Solvent abuse is most common among teenagers. For most teenagers solvent abuse is a passing fad, but it can cause huge problems at school and in the home.
Commonly abused solvents include products found in most homes, such as glues, paint thinner, nail polish remover, lighter fuels and aerosol sprays such as deodorants. They are inhaled from a soaked rag, coat sleeve or directly from a bottle. Aerosols are often sprayed directly into the mouth and lungs.
Inhaling solvents can give a 'high' or 'buzz' which is like feeling drunk, and the effects usually wear off after about half an hour. The user can appear drunk, with slurred speech, staggering, giggling and lack of control, and they can feel drowsy afterwards.
A person's judgement can be affected and they can become aggressive. Hallucinations, vomiting and blackouts are also common. There is usually a hangover after use, with headache and poor concentration.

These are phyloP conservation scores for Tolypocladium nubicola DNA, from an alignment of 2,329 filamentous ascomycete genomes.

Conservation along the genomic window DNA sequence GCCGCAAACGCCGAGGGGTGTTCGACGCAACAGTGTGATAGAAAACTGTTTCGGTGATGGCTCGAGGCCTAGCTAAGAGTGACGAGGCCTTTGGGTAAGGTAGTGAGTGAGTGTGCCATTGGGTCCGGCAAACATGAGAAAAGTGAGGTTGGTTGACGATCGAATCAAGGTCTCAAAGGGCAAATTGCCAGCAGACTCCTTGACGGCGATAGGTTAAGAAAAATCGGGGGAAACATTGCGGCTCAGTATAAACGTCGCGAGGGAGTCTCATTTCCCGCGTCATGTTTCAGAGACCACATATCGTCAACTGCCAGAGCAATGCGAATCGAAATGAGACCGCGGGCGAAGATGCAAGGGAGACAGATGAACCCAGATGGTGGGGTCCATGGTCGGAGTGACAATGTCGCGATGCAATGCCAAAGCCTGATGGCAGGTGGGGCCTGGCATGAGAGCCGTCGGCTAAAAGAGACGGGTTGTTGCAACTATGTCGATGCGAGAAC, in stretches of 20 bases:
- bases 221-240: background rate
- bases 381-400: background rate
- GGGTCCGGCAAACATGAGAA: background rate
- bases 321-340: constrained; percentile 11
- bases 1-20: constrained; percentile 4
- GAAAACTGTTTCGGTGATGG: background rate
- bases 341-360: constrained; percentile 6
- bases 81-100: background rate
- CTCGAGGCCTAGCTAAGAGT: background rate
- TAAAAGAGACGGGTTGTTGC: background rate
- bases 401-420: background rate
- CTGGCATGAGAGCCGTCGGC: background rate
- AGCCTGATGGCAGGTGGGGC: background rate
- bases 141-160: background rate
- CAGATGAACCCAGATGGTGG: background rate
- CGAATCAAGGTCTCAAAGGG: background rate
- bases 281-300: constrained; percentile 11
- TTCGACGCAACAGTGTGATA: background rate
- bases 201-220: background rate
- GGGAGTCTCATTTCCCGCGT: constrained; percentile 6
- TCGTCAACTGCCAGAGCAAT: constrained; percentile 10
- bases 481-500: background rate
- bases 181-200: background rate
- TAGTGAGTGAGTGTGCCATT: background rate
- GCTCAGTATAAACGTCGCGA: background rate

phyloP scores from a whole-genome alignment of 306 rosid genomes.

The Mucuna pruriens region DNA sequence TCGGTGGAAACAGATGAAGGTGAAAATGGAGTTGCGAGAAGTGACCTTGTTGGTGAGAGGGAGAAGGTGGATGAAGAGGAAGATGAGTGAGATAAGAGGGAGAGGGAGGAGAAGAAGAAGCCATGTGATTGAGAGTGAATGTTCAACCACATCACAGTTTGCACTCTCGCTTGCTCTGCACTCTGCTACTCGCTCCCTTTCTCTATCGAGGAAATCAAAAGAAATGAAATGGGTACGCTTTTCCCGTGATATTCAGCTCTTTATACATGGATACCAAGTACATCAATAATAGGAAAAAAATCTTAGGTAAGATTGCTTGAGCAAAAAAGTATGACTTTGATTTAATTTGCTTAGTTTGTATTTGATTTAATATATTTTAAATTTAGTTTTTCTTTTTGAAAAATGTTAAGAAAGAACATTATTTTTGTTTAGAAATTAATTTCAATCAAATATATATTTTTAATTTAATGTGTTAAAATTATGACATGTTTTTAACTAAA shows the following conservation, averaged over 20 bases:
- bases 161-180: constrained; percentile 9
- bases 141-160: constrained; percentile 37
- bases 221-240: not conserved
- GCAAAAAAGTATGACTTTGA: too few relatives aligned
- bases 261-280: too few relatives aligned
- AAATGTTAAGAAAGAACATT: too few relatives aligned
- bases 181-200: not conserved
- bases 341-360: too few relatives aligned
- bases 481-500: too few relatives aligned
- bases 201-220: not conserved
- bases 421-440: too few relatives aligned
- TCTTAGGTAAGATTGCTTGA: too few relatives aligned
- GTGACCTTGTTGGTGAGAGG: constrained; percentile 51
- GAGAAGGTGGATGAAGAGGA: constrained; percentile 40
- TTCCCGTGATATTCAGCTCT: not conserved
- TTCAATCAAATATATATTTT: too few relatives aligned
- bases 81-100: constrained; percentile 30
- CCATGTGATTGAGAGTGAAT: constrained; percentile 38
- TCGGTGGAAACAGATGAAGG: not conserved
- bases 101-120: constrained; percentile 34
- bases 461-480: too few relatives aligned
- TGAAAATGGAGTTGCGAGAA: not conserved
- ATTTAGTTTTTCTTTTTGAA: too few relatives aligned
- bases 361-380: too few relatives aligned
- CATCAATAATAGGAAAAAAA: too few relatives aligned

Deaths from solvent abuse are rare but they can happen for a variety of reasons, and can happen the first time they are used. People under the influence of solvents are more likely to have accidents. They may also choke, either on the solvent itself when sprayed into the lungs, or on their vomit. Users who place a plastic bag over their heads to try and get a better effect could suffocate. Many solvents can also cause heart failure.